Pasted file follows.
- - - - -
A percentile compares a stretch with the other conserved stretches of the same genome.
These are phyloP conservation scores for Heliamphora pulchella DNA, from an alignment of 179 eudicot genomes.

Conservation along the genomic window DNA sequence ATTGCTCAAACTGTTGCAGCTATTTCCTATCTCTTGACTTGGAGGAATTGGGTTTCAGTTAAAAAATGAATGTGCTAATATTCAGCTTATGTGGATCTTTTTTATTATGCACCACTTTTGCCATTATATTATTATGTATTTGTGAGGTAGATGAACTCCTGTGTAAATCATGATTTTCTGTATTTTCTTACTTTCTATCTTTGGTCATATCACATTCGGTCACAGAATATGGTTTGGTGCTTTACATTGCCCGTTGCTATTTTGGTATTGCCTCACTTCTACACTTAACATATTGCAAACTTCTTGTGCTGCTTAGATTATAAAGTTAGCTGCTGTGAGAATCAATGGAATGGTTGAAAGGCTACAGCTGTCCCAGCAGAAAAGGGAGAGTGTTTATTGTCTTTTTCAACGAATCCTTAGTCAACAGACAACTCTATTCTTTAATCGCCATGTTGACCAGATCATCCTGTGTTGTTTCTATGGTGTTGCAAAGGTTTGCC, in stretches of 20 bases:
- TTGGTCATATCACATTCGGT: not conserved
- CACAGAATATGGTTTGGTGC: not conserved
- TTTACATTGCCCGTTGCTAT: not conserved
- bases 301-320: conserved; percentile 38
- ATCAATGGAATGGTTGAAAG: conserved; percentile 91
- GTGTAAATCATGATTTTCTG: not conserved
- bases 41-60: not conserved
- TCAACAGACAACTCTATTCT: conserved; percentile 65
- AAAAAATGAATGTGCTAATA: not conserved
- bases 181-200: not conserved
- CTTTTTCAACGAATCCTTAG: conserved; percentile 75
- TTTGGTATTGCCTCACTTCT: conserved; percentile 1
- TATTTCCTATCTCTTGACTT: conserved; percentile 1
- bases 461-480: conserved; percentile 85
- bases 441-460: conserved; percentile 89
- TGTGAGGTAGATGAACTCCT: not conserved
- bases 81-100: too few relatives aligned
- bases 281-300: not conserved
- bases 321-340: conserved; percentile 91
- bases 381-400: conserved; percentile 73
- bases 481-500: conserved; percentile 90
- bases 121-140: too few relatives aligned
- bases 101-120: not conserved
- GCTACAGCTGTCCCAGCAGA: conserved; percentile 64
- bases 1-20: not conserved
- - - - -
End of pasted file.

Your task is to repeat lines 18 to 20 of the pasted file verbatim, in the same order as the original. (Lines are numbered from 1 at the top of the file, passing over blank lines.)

- bases 441-460: conserved; percentile 89
- TGTGAGGTAGATGAACTCCT: not conserved
- bases 81-100: too few relatives aligned